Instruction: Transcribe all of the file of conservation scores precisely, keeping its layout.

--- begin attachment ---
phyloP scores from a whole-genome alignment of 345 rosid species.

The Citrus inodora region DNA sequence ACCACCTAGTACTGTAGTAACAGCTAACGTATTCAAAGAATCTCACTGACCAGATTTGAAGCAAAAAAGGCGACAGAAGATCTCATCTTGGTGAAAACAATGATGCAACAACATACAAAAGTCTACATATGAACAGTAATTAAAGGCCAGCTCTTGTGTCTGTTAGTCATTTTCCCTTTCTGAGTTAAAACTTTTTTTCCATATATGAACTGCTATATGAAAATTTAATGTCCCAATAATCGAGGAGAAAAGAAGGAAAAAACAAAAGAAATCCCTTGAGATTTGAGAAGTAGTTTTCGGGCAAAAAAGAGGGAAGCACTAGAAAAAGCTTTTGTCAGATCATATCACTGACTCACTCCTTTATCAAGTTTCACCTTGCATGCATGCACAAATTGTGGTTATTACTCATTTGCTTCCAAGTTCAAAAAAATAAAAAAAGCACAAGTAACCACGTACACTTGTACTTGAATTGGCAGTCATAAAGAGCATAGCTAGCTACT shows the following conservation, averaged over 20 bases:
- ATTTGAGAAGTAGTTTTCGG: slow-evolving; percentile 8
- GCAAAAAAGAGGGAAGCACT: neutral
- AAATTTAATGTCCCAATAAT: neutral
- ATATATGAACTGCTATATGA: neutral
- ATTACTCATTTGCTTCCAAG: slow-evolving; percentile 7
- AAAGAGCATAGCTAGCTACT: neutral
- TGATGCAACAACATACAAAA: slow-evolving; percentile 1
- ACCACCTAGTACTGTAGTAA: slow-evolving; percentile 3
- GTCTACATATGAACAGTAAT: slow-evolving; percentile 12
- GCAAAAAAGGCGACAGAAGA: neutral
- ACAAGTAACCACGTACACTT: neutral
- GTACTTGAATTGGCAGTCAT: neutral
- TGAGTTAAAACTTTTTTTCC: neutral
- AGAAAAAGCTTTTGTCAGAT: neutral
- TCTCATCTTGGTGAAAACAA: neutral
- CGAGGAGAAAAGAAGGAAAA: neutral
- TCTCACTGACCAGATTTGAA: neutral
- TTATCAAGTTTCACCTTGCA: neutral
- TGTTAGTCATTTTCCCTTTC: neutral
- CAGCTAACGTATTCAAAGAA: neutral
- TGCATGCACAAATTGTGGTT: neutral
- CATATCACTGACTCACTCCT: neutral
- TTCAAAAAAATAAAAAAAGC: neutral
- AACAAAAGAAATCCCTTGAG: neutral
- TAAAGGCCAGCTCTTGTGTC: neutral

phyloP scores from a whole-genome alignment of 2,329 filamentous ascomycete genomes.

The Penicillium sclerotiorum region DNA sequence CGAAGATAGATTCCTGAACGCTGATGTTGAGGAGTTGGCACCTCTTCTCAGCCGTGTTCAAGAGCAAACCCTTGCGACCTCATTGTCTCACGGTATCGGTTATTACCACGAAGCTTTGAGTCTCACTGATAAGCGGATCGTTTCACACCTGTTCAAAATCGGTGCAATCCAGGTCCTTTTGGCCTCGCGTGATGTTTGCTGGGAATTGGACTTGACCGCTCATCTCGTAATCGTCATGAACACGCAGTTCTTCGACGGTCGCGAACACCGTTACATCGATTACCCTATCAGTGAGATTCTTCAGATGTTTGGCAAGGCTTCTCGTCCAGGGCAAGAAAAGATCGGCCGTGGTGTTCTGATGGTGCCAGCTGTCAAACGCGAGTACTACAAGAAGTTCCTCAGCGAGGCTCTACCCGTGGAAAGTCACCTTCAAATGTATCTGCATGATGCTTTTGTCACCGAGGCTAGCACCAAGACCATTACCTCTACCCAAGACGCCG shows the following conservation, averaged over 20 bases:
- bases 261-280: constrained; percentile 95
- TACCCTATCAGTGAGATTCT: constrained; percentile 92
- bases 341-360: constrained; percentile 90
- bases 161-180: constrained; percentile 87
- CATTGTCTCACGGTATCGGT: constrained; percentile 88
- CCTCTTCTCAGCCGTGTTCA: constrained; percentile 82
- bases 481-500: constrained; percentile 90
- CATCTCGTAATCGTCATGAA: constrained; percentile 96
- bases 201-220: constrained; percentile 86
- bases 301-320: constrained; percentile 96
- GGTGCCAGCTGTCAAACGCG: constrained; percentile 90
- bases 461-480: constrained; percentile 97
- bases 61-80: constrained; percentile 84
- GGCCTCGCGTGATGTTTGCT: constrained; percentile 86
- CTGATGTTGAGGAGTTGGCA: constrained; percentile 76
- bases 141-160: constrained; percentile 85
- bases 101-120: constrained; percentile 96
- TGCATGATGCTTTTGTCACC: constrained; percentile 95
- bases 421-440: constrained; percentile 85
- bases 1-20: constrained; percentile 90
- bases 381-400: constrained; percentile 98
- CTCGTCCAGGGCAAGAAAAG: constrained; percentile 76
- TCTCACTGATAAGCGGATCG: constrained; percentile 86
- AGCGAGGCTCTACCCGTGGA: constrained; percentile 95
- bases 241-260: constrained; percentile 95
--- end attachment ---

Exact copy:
phyloP scores from a whole-genome alignment of 345 rosid species.

The Citrus inodora region DNA sequence ACCACCTAGTACTGTAGTAACAGCTAACGTATTCAAAGAATCTCACTGACCAGATTTGAAGCAAAAAAGGCGACAGAAGATCTCATCTTGGTGAAAACAATGATGCAACAACATACAAAAGTCTACATATGAACAGTAATTAAAGGCCAGCTCTTGTGTCTGTTAGTCATTTTCCCTTTCTGAGTTAAAACTTTTTTTCCATATATGAACTGCTATATGAAAATTTAATGTCCCAATAATCGAGGAGAAAAGAAGGAAAAAACAAAAGAAATCCCTTGAGATTTGAGAAGTAGTTTTCGGGCAAAAAAGAGGGAAGCACTAGAAAAAGCTTTTGTCAGATCATATCACTGACTCACTCCTTTATCAAGTTTCACCTTGCATGCATGCACAAATTGTGGTTATTACTCATTTGCTTCCAAGTTCAAAAAAATAAAAAAAGCACAAGTAACCACGTACACTTGTACTTGAATTGGCAGTCATAAAGAGCATAGCTAGCTACT shows the following conservation, averaged over 20 bases:
- ATTTGAGAAGTAGTTTTCGG: slow-evolving; percentile 8
- GCAAAAAAGAGGGAAGCACT: neutral
- AAATTTAATGTCCCAATAAT: neutral
- ATATATGAACTGCTATATGA: neutral
- ATTACTCATTTGCTTCCAAG: slow-evolving; percentile 7
- AAAGAGCATAGCTAGCTACT: neutral
- TGATGCAACAACATACAAAA: slow-evolving; percentile 1
- ACCACCTAGTACTGTAGTAA: slow-evolving; percentile 3
- GTCTACATATGAACAGTAAT: slow-evolving; percentile 12
- GCAAAAAAGGCGACAGAAGA: neutral
- ACAAGTAACCACGTACACTT: neutral
- GTACTTGAATTGGCAGTCAT: neutral
- TGAGTTAAAACTTTTTTTCC: neutral
- AGAAAAAGCTTTTGTCAGAT: neutral
- TCTCATCTTGGTGAAAACAA: neutral
- CGAGGAGAAAAGAAGGAAAA: neutral
- TCTCACTGACCAGATTTGAA: neutral
- TTATCAAGTTTCACCTTGCA: neutral
- TGTTAGTCATTTTCCCTTTC: neutral
- CAGCTAACGTATTCAAAGAA: neutral
- TGCATGCACAAATTGTGGTT: neutral
- CATATCACTGACTCACTCCT: neutral
- TTCAAAAAAATAAAAAAAGC: neutral
- AACAAAAGAAATCCCTTGAG: neutral
- TAAAGGCCAGCTCTTGTGTC: neutral

phyloP scores from a whole-genome alignment of 2,329 filamentous ascomycete genomes.

The Penicillium sclerotiorum region DNA sequence CGAAGATAGATTCCTGAACGCTGATGTTGAGGAGTTGGCACCTCTTCTCAGCCGTGTTCAAGAGCAAACCCTTGCGACCTCATTGTCTCACGGTATCGGTTATTACCACGAAGCTTTGAGTCTCACTGATAAGCGGATCGTTTCACACCTGTTCAAAATCGGTGCAATCCAGGTCCTTTTGGCCTCGCGTGATGTTTGCTGGGAATTGGACTTGACCGCTCATCTCGTAATCGTCATGAACACGCAGTTCTTCGACGGTCGCGAACACCGTTACATCGATTACCCTATCAGTGAGATTCTTCAGATGTTTGGCAAGGCTTCTCGTCCAGGGCAAGAAAAGATCGGCCGTGGTGTTCTGATGGTGCCAGCTGTCAAACGCGAGTACTACAAGAAGTTCCTCAGCGAGGCTCTACCCGTGGAAAGTCACCTTCAAATGTATCTGCATGATGCTTTTGTCACCGAGGCTAGCACCAAGACCATTACCTCTACCCAAGACGCCG shows the following conservation, averaged over 20 bases:
- bases 261-280: constrained; percentile 95
- TACCCTATCAGTGAGATTCT: constrained; percentile 92
- bases 341-360: constrained; percentile 90
- bases 161-180: constrained; percentile 87
- CATTGTCTCACGGTATCGGT: constrained; percentile 88
- CCTCTTCTCAGCCGTGTTCA: constrained; percentile 82
- bases 481-500: constrained; percentile 90
- CATCTCGTAATCGTCATGAA: constrained; percentile 96
- bases 201-220: constrained; percentile 86
- bases 301-320: constrained; percentile 96
- GGTGCCAGCTGTCAAACGCG: constrained; percentile 90
- bases 461-480: constrained; percentile 97
- bases 61-80: constrained; percentile 84
- GGCCTCGCGTGATGTTTGCT: constrained; percentile 86
- CTGATGTTGAGGAGTTGGCA: constrained; percentile 76
- bases 141-160: constrained; percentile 85
- bases 101-120: constrained; percentile 96
- TGCATGATGCTTTTGTCACC: constrained; percentile 95
- bases 421-440: constrained; percentile 85
- bases 1-20: constrained; percentile 90
- bases 381-400: constrained; percentile 98
- CTCGTCCAGGGCAAGAAAAG: constrained; percentile 76
- TCTCACTGATAAGCGGATCG: constrained; percentile 86
- AGCGAGGCTCTACCCGTGGA: constrained; percentile 95
- bases 241-260: constrained; percentile 95